Saskatchewan reports one new case

A new patient has been identified in the Regina area, but the province’s total remains at 646. One previous case has turned out negative after a second sample was taken, according to a press release by officials.

Six more people have recovered from the respiratory virus since Sunday, increasing the total of resolved cases to 588. Of the 47 active patients, there are four in hospital, including two in intensive care.

There remains 50 health-care workers who have been infected, but the source of infection for each case may not be related to their line of work, according to a press release. It’s unclear how many have recovered.

To date, 48,272 COVID-19 tests have been performed in the province.

Nova Scotia reports one new case

Health officials in Nova Scotia have identified a new case of COVID-19, increasing its total to 1,057.

Among its total cases are 984 people who have recovered from the virus. Of its active cases, there are six people in hospital, which includes two in intensive care.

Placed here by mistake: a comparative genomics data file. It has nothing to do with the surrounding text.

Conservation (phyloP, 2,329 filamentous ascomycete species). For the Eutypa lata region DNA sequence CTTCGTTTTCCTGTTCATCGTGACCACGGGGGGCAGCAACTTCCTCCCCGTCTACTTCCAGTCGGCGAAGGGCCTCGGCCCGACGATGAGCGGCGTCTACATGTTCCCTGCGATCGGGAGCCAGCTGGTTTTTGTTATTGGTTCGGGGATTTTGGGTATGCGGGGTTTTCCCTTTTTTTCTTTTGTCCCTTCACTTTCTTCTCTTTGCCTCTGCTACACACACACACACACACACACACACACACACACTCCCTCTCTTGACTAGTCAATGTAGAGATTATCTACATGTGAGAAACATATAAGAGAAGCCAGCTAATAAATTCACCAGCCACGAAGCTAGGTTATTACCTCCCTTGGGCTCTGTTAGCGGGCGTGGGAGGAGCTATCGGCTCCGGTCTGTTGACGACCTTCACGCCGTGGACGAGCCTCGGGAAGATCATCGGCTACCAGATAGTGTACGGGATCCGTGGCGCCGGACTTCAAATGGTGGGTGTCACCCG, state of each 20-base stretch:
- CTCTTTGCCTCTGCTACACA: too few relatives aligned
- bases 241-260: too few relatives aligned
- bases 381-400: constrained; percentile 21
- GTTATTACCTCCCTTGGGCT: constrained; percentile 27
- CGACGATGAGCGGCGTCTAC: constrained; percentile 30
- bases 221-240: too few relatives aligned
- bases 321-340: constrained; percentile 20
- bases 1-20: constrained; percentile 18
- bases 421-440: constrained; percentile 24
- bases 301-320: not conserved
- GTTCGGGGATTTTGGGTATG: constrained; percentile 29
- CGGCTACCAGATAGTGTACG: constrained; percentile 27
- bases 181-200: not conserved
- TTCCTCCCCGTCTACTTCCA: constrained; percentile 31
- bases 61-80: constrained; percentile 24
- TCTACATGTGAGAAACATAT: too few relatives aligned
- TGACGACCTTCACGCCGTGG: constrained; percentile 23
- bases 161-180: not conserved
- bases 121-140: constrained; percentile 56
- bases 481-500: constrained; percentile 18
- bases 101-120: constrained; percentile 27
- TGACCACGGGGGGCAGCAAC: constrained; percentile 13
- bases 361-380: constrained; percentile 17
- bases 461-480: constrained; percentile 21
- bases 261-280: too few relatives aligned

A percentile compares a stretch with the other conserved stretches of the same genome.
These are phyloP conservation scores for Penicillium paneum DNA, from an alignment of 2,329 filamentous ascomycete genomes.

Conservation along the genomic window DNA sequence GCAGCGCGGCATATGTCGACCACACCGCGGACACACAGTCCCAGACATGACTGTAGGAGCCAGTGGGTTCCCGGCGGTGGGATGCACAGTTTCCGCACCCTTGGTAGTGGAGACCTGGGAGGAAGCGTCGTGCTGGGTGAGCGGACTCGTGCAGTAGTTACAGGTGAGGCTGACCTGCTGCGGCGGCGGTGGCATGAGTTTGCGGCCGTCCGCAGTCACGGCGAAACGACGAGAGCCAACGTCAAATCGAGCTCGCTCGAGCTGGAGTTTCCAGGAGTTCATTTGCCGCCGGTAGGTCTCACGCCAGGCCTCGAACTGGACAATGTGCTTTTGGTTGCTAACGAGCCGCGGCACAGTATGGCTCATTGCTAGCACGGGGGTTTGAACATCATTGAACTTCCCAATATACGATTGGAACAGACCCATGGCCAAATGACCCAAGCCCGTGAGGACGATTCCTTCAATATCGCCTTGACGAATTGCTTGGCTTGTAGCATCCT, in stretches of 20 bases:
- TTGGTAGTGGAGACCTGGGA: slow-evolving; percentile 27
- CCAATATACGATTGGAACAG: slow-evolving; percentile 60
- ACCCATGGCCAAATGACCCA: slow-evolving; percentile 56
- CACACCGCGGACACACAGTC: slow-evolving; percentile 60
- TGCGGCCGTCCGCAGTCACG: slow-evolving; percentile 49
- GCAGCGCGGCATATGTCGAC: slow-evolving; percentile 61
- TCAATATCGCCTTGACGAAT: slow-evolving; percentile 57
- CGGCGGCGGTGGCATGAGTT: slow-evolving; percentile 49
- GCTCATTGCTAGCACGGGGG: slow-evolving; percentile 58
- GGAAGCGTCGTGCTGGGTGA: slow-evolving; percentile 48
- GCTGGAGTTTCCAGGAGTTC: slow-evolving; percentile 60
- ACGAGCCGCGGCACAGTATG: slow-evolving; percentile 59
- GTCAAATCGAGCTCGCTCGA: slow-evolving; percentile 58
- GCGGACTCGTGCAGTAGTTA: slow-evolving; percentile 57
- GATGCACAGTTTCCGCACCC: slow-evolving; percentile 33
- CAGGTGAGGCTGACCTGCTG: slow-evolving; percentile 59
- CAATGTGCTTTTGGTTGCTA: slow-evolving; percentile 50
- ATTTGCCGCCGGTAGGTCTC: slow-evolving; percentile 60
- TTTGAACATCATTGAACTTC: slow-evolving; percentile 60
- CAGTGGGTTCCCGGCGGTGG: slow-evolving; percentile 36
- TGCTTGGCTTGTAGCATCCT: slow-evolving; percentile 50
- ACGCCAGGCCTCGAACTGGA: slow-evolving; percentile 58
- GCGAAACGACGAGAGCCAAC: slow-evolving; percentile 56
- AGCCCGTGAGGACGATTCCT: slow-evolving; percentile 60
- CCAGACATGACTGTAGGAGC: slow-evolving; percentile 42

“There is one licensed long-term care home in Nova Scotia with active cases of COVID-19. Northwood in Halifax currently has 10 residents and four staff active cases,” said a press release.

Along with its positive cases, health officials have completed 42,426 negative tests since the start of the pandemic.

For a timeline of cases from May 16-31, please check our roundup here.

Note about Ontario’s reporting: The Ministry of Health’s statistics are current as of 4:00 p.m., the day before they are released, and are compiled through the province’s Integrated Public Health Information System (iPHIS), which is reliant on local public health units inputting statistics. The system has faced scrutiny for under-reporting Ontario’s numbers; their statistics on LTCs also differ from the Ministry of Long-Term Care.

The Ministry of Long-Term Care’s statistics, released at 10:30 a.m., are current as of 3:30 p.m. the evening before. Their statistics are compiled through immediate contact with long-term care facilities across the province.

The iPHIS also reports statistics among the province’s long-term care facilities, but it includes “all outbreak-related cases and deaths reported in aggregate outbreak summary counts, regardless of whether the case was laboratory confirmed.”